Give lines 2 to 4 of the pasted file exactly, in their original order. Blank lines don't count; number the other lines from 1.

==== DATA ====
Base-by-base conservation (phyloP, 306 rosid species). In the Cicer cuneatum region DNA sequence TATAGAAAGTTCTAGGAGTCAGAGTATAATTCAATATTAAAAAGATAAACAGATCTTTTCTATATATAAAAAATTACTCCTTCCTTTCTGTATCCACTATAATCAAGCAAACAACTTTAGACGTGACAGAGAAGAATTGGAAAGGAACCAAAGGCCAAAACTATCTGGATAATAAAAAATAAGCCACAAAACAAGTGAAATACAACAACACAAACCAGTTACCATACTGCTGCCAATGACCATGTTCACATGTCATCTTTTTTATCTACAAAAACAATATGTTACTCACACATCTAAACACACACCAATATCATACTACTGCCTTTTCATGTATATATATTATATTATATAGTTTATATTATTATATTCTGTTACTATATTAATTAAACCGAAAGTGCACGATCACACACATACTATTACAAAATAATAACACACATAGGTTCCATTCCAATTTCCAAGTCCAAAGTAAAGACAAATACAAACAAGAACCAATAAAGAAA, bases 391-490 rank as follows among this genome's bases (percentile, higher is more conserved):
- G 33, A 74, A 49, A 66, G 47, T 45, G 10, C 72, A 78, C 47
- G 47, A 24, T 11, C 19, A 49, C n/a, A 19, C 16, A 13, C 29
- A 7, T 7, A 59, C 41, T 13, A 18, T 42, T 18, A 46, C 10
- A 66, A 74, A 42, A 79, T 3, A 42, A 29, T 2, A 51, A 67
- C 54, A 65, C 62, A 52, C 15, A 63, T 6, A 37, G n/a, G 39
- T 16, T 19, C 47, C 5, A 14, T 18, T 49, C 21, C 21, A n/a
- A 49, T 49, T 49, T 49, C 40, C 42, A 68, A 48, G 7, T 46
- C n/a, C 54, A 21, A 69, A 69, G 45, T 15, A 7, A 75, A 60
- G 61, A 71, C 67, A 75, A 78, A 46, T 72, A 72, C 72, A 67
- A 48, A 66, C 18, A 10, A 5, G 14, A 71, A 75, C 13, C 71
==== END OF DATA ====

- G 33, A 74, A 49, A 66, G 47, T 45, G 10, C 72, A 78, C 47
- G 47, A 24, T 11, C 19, A 49, C n/a, A 19, C 16, A 13, C 29
- A 7, T 7, A 59, C 41, T 13, A 18, T 42, T 18, A 46, C 10